Israel's Top Experiences
Rooftopping in Jerusalem
Historical Jerusalem is about shrines and antiquities, but some thirty-five thousand people live within the Old City walls. From the Ramparts Walk, you can get a look into the courtyards and gardens that lie behind the bolted iron doors you pass on the street. The towers and domes of the city’s main faith communities pierce sweeping panoramas.
Shopping in the Market
A walk through a produce market may sometimes feel like a contact sport, but this is hands-down the best way to experience real commerce that combines Middle Eastern–style salesmanship with top-quality products. Spices, dried fruits, nuts, produce, cheeses, and meats are sold from stalls crowded one up against the other. Best are Jerusalem’s Machaneh Yehuda and Tel Aviv’s Carmel Market.
Floating in the Dead Sea
The Dead Sea is so called for the fact that no living thing can survive in its briney brew. The lake has become a mecca for those who believe in its curative properties; but even if you don't suffer from skin or muscular ailments, bobbing like a cork in the supersaturated water is an utterly relaxing (if slightly bizarre) experience. Reading a newspaper while doing it makes a great photograph as well.
Eating Israeli Breakfast
Israelis don’t eat this sumptuously at home, but the “Israeli breakfast” served at most hotels has grown out of local healthy habits of yogurts, fruit, cheeses, eggs, and salads (yes, for breakfast). The often-elaborate hotel buffets began adding baked goods, smoked fish, eggs made to order, a variety of breads and juices, and (Western influence!) cereal and pancakes or waffles. It's a superb way to start your day.
Exploring Tel Aviv's Old Neighborhoods
Tel Aviv's old neighborhoods—situated largely in the south—tell the tale of the development of a modern city that celebrated its 100th anniversary in 2009. Now gentrifying after years of neglect, areas such as Neveh Tzedek fuse architectural preservation and modern progress. There's also plenty of good dining and shopping.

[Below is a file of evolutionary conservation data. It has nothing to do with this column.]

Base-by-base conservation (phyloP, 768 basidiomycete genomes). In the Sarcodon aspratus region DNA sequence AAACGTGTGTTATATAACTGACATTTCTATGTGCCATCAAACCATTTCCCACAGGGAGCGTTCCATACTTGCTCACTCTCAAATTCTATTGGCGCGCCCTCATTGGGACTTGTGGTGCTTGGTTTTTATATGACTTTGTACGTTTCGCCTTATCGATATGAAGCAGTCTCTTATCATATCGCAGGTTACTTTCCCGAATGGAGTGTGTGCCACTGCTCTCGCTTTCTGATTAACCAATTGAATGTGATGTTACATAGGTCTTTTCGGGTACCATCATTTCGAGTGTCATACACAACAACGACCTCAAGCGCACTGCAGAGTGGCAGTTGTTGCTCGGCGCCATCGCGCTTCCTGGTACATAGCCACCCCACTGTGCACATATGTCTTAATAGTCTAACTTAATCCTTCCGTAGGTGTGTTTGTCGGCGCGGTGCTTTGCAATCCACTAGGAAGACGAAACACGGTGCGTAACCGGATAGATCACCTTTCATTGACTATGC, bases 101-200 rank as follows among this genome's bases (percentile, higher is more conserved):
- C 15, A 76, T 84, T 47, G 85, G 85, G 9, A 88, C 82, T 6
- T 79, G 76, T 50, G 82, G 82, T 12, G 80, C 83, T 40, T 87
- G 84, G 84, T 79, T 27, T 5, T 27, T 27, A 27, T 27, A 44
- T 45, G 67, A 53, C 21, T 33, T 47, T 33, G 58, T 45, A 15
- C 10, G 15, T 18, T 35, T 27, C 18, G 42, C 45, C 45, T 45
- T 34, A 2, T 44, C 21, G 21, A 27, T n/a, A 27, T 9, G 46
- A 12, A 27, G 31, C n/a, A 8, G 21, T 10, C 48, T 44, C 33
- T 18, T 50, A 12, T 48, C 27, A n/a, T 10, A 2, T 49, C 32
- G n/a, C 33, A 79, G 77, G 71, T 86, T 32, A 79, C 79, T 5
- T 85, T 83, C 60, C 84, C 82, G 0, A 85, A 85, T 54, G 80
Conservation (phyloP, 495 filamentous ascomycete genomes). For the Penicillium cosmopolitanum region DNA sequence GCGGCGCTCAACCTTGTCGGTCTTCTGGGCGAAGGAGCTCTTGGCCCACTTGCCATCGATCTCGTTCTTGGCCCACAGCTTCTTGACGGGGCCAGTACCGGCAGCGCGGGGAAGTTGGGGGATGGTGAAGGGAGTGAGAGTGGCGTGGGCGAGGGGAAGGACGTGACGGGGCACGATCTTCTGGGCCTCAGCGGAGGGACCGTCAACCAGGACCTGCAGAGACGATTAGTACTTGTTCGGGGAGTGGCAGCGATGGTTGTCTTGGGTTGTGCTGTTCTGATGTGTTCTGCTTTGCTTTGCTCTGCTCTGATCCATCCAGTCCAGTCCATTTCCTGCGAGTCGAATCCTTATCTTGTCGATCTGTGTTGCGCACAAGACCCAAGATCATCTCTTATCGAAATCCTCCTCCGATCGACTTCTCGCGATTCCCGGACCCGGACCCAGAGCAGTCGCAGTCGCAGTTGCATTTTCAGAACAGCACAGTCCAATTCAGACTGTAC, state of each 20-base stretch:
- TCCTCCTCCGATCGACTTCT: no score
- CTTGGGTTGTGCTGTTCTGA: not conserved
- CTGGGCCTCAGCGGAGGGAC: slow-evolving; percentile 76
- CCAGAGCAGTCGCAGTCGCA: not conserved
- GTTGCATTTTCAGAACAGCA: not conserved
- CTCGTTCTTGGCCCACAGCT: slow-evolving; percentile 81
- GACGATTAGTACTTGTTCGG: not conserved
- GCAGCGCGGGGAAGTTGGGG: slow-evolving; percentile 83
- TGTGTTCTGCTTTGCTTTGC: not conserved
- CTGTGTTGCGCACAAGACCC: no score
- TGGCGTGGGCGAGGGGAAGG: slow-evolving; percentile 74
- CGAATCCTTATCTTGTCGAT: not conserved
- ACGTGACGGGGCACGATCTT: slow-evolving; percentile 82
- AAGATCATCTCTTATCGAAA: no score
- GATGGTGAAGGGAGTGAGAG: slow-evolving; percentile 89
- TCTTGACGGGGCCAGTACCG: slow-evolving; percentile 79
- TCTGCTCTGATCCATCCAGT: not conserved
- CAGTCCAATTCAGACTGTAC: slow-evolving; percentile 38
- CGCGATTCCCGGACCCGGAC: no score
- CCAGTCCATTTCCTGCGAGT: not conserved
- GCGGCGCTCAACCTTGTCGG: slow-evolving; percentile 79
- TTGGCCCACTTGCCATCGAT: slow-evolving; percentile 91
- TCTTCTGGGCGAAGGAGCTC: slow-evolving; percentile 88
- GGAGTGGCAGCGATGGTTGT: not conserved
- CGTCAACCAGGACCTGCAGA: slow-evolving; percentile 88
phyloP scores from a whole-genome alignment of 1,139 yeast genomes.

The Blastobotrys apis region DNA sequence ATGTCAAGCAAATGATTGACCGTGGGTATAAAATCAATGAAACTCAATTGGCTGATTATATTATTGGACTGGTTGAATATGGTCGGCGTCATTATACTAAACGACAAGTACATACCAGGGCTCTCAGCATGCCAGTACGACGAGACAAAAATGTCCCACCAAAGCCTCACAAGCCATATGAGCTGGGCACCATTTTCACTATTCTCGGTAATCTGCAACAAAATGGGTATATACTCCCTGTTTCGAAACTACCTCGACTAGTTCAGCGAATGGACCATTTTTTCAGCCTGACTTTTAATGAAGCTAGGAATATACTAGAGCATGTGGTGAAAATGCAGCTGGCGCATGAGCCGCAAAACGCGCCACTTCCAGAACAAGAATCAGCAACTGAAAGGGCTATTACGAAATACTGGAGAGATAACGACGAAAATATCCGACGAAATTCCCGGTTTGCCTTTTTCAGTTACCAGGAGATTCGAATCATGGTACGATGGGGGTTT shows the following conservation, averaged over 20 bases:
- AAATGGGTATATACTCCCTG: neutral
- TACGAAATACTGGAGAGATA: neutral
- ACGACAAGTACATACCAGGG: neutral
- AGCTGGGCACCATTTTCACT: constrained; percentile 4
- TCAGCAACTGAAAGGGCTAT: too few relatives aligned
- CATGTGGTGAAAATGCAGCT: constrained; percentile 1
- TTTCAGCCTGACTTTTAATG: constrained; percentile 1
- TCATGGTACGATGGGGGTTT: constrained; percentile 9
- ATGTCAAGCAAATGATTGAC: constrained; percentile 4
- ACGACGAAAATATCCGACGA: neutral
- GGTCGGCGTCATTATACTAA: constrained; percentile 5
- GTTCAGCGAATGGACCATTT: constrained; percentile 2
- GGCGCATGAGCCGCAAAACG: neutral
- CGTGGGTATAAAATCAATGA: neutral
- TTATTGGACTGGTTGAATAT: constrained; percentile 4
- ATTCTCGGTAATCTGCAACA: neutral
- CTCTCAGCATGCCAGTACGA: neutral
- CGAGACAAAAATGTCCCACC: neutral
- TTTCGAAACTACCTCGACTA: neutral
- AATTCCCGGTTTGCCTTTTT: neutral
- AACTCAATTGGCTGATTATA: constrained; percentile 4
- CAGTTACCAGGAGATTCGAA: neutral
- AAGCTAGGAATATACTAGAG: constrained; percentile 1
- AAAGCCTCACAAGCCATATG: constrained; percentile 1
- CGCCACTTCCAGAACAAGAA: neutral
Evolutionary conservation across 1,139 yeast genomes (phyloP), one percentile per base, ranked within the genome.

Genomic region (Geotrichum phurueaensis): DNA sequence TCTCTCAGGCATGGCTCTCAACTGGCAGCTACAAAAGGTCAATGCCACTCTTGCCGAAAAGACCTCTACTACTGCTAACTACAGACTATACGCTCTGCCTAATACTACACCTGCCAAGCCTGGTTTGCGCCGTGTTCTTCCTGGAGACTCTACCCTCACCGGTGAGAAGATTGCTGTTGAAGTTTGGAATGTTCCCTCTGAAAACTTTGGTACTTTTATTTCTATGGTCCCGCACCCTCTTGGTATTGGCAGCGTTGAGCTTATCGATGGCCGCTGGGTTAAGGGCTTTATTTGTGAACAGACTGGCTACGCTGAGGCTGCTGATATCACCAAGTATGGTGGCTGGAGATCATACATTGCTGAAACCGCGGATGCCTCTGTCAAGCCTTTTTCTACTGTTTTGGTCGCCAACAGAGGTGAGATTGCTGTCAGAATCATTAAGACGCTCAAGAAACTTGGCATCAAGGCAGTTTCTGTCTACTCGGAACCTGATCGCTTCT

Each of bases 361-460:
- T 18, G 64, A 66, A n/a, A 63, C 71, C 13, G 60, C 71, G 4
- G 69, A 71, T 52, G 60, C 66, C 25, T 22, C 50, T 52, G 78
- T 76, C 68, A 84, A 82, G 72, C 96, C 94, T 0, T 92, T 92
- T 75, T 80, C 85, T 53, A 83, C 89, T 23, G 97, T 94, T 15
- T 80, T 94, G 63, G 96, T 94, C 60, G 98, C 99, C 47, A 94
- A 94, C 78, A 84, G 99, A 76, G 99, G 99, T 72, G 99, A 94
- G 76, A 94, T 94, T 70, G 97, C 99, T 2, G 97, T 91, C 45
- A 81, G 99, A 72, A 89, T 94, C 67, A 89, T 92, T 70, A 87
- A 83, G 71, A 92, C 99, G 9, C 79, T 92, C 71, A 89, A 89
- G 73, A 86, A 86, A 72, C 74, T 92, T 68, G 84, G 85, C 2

Hiking the Desert
Deserts offer deep silence, minimalist landscapes, sparse vegetation, and rare animal life. Therein lies their magic: the Great Escape. There’s a lot of desert in little Israel. Nature reserves like Ein Gedi’s two canyons (near the Dead Sea) and Ein Avdat (in the Negev) add the miracle of running water to the enormous crags.
Touring a Winery
Israeli grape growing and wine production can be traced to biblical times. There's no better way to sample the country's vintages than to tour its wineries, from large operations with dozens of varieties to boutique, limited-production establishments. Reservations need to be made for tours and tastings at all but the largest wineries.
Checking Out the Beach Scene in Eilat
The bikinis, the Speedos, the sarongs, the sunglasses—it's the Riviera with local flair. Eilat is a respite for on-the-go Israelis who love nothing more than to spend a few days eating chips (french fries) and dipping into the Red Sea—all set to the plonk-plonk soundtrack of matkot, the Israeli paddleball game that may as well be a national sport.
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